Litmus test for team ISRO as countdown for Chandrayaan-2 launch begins

The mission would be shouldering a tremendous amount of expectations as its predecessor Chandrayaan-1 launched in 2008 has created history by discovering signs of water.

Published: 21st July 2019 08:12 PM  |   Last Updated: 21st July 2019 09:43 PM   |  A+A-

Chandrayaan-2

The mission was scheduled for launch in the wee hours on Monday, but was called off due to technical snag. | (Photo | ISRO)

Express News Service

CHENNAI: The moment of truth is here. As clock touches 2.43 pm on Monday, Chandrayaan-2 spacecraft will embark on a 3.84 lakh km journey onboard India's heaviest rocket GSLV-MkIII, nicknamed as Bahubali.

Indian Space Research Organisation (ISRO) officials told Express that 20-hour countdown for the first moon landing mission has begun on 6.43 pm on Sunday.

By far, this mission is the most complex and technologically challenging space mission ever undertaken from Indian soil and would be a litmus test for ISRO. The mission would be shouldering a tremendous amount of expectations and keenly watched by the global scientific community as its predecessor Chandrayaan-1 launched in 2008 has created history by discovering signs of water.

Chandrayaan-2 entails the first attempt any nation to make a landing on the moon's mineral-rich south pole.

ISRO Chairman K Sivan said: "Chandrayaan-2 is the next leap in technology as we attempt to soft-land close to the south pole of the moon. The soft landing is extremely complex and we will experience approximately fifteen minutes of terror."

The entire journey would take about 47 days and the mission is classified into nine phases.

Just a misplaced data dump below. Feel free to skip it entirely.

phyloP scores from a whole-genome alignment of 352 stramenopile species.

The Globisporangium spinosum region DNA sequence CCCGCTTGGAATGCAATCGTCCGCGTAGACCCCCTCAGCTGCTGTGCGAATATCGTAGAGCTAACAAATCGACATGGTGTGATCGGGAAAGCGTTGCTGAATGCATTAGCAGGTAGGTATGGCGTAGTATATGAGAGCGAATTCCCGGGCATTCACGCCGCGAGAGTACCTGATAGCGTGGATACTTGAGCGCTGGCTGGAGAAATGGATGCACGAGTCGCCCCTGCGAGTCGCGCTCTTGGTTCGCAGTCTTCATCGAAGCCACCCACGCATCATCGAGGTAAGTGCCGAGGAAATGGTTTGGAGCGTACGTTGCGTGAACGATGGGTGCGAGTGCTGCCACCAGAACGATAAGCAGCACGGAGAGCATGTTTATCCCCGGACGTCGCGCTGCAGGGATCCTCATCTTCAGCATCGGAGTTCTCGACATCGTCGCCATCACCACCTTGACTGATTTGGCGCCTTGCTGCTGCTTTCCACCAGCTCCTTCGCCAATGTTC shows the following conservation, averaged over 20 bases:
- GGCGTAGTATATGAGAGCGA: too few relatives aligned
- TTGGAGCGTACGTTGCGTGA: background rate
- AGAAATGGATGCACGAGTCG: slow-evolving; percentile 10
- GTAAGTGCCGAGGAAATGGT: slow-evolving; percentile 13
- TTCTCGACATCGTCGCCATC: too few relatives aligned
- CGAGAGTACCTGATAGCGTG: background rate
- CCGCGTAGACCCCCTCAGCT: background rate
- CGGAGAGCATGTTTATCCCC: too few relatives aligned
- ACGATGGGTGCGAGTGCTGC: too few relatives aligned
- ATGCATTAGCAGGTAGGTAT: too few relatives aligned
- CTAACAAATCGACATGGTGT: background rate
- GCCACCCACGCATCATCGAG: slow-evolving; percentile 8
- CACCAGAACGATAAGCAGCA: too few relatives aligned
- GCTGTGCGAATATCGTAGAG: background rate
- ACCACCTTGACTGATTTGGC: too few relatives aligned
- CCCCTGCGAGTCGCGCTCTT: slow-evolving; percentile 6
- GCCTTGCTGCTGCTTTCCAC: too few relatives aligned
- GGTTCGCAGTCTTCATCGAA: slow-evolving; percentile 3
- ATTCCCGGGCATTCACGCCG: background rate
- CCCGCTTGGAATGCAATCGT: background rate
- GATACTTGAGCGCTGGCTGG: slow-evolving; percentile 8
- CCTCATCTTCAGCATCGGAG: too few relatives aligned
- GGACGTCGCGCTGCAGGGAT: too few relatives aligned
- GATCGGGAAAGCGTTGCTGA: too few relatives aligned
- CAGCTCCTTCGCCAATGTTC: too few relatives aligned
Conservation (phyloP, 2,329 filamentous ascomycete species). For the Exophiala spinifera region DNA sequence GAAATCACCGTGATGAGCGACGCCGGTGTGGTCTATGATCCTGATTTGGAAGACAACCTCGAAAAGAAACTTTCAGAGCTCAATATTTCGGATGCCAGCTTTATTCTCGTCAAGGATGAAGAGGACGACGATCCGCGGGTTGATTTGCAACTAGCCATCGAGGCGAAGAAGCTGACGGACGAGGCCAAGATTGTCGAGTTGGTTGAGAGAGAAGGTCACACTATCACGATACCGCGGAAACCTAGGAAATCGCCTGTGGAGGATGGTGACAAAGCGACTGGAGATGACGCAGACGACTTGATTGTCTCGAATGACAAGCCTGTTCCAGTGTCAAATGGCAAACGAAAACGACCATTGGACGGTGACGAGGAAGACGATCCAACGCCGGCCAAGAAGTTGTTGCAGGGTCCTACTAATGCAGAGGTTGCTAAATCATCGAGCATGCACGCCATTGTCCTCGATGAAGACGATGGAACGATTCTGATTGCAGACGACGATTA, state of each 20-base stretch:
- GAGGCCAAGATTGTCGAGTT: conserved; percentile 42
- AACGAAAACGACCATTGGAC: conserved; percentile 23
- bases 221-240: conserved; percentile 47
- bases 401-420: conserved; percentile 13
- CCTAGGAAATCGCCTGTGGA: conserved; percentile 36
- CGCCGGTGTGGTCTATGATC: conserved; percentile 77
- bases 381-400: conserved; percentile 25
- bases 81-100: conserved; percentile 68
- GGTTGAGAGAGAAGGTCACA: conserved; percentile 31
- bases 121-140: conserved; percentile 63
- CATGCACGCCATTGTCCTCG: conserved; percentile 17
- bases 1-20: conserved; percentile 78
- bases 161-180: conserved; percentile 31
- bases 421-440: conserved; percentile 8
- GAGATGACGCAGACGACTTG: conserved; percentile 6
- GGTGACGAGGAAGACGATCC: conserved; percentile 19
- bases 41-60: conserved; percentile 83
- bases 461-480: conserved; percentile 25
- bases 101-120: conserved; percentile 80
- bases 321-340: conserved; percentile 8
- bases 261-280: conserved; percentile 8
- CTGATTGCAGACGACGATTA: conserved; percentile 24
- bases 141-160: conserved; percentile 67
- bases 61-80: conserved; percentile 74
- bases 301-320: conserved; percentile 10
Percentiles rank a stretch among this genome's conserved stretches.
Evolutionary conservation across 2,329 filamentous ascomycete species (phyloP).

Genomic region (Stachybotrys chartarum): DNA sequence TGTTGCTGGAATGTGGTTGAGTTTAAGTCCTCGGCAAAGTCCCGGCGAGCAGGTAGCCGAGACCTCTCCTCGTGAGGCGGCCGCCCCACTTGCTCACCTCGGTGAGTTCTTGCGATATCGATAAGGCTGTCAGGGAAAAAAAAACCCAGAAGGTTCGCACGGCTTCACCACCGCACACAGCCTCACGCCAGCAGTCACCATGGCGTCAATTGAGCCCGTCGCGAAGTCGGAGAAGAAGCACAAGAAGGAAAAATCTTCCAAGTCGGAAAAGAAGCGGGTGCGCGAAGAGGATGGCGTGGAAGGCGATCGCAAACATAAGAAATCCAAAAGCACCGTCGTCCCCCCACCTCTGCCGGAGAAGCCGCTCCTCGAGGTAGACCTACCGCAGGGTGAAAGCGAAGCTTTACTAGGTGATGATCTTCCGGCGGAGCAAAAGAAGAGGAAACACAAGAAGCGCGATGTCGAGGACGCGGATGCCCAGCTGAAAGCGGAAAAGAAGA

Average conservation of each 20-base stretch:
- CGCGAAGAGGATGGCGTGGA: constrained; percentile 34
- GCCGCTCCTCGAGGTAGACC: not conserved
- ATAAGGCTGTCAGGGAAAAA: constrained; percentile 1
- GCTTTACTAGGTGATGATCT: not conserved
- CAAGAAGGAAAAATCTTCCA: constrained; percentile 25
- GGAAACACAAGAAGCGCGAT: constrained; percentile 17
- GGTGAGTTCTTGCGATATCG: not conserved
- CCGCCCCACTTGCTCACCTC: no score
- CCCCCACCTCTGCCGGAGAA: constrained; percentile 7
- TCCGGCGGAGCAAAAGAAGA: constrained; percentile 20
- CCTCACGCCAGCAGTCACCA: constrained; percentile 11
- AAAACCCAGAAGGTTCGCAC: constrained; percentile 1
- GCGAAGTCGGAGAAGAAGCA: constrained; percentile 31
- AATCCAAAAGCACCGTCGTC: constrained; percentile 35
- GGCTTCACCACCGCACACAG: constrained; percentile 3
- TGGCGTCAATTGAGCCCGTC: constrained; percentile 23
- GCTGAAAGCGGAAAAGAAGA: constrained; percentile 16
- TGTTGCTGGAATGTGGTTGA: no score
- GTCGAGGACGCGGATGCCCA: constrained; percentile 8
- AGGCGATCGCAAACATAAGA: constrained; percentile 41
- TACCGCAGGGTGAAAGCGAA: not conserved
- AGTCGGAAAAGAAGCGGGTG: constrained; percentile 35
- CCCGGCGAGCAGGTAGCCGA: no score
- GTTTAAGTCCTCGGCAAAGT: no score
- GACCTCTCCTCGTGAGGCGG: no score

The earth and lunar phases, the spacecraft will be taking slingshots around earth and moon to pick the right time for orbit raising and landing, scheduled on September 6-7, would consume about 39 days.

Officials said the spacecraft is likely to move towards the moon on August 24.

Chandrayaan-2 mission was originally scheduled for flight at 2:51 am on July 15.

However, it was postponed after a technical snag was detected in the launch vehicle an hour prior to the rocket lift-off.

Isro later rectified the fault in its 44-metre GSLV-Mk 3 and also successfully completed the launch rehearsal of the Chandrayaan-2 mission launch.

If successful, India would be the fourth country to pull off a soft landing on the moon's surface after US, Russia and China.

Stay up to date on all the latest Nation news with The New Indian Express App. Download now
(Get the news that matters from New Indian Express on WhatsApp. Click this link and hit 'Click to Subscribe'. Follow the instructions after that.)

Comments

Disclaimer : We respect your thoughts and views! But we need to be judicious while moderating your comments. All the comments will be moderated by the newindianexpress.com editorial. Abstain from posting comments that are obscene, defamatory or inflammatory, and do not indulge in personal attacks. Try to avoid outside hyperlinks inside the comment. Help us delete comments that do not follow these guidelines.

The views expressed in comments published on newindianexpress.com are those of the comment writers alone. They do not represent the views or opinions of newindianexpress.com or its staff, nor do they represent the views or opinions of The New Indian Express Group, or any entity of, or affiliated with, The New Indian Express Group. newindianexpress.com reserves the right to take any or all comments down at any time.

flipboard facebook twitter whatsapp